As I look out at the people I know, I see varying degrees of interest in Positive Psychology.  Some people are naturally happy and instinctively practice many of the principles that Positive Psychologists have shown to be successful in raising subjective well-being: being grateful, forging strong relationships, giving of the self to others, etc.  Others are not so happy, but don’t seem to want to think about how they can be happier.  In my monthly article, I plan to interview people who I think have an interesting relationship (or non-relationship) to Positive Psychology, people who can provide different perspectives from the one common within the Positive Psychology network.  These people will be united by a common theme—they probably wouldn’t go out and buy Authentic Happiness for themselves. 

I’m trying to brainstorm more interview questions, so let me know if you have any thoughts or ideas.  Thanks!

Social network courtesy of Luc Legay

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Senia 24 January 2007 - 11:49 am

Great article, Dana! I’m looking forward to reading your future monthly articles – thanks! Neat… what to ask non-believers?

Something like, “If you’re not using a positive psychology approach to life, you’re using some other beliefs and other approach to life. How do you measure the success of the approach you’re using? How do you know whether your life approach is working for you?”

Kathryn Britton 24 January 2007 - 12:01 pm

How about
What gets you out of bed and on to your chosen horse each morning?

Polly 24 January 2007 - 9:22 pm

Nice work, Dana! I like the title of your article, especially. So, do you already have a list of people you plan to interview?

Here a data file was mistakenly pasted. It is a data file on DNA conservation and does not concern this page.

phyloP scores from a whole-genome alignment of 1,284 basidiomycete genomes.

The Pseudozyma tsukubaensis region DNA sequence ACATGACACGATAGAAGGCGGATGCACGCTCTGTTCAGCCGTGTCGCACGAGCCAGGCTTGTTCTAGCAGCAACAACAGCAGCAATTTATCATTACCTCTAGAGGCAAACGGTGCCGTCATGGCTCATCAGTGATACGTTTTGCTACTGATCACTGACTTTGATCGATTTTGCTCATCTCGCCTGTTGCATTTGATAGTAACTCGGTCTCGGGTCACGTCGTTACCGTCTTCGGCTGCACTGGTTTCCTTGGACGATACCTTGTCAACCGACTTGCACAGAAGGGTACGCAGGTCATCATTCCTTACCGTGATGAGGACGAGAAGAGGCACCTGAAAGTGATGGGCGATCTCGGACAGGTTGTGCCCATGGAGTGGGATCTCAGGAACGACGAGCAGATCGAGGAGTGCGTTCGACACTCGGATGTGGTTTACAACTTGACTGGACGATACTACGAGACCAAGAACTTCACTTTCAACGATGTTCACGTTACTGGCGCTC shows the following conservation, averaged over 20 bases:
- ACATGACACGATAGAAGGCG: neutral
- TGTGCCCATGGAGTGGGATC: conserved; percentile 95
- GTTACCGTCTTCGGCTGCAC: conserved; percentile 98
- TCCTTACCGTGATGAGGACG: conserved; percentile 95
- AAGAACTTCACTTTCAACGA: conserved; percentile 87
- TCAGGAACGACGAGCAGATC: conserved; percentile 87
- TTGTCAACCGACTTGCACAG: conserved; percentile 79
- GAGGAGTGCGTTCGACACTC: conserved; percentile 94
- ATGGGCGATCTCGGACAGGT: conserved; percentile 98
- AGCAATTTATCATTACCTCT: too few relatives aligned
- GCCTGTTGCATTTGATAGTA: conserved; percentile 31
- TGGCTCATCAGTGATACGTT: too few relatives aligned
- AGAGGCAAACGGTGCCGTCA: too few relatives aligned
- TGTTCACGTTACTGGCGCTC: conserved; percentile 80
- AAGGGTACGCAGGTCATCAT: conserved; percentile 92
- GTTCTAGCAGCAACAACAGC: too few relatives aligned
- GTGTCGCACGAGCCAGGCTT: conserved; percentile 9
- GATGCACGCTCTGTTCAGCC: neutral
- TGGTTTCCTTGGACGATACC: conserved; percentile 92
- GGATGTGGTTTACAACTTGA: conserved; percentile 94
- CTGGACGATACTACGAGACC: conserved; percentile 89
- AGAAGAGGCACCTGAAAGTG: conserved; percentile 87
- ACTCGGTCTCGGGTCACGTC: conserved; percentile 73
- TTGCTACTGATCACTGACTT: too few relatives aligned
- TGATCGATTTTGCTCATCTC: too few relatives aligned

You could maybe ask about significant past experiences that may have led them to their specific life approaches….I’ll keep brainstorming….

Gigi 24 January 2007 - 11:17 pm

Go Dana! Love the nuance to ‘He’s Just Not That Into You’ – very apropos. I’m looking forward to what answers you’ll find to your questions through the interviews!

Talia Mana, Centre for Emotional Well-Being 25 January 2007 - 8:12 pm

I love this website and I especially love Positive Psychology. I’m looking forward to reading more of your posts.:razz:

Dave Shearon 25 January 2007 - 10:36 pm

“Interesting. Very interesting! I wonder…” (It’s a Harry Potter quote — anyone know where?) Dana, you might think about both naturally positive folks like your brother (Jon Haidt’s “winners of the cortical lottery”) and also those negative folks who don’t want to face the possibility/responsibility of giving up their negativity. There’s a scene in C.S. Lewis’ The Great Divide that comes to mind here.

David J. Pollay 28 January 2007 - 1:05 am

Hi Dana,

You know how much I have enjoyed our conversations about Gratitude. I’m not surprised by your plan to interview other people about their relationship to Positive Psychology. Your natural curiosity will make you a great interviewer. I am looking forward to reading the results of your interviews.

I like the questions, “How do you know you’re happy?” In addition to “What makes you happy? and “How do others know you’re happy?” and “How does your happiness impact your success in life?”

Enjoy Dana!

Warm Regards,


Dana Arakawa 29 January 2007 - 10:10 am

Thanks everyone for your comments and suggestions for questions! I’m very excited to start the interviews… 🙂

B.B. Liu 4 February 2007 - 2:33 pm

Dana – You know I wasn’t in the Positive Psychology program at Penn, but hearing you talk about all the people you’d met and all the ideas you learned in your classes really made an impact on me. Thanks so much for opening my eyes to the workd of Seligman and for recommending to me all those great books you’re always reading. See, the ripples you’ve created are spreading already!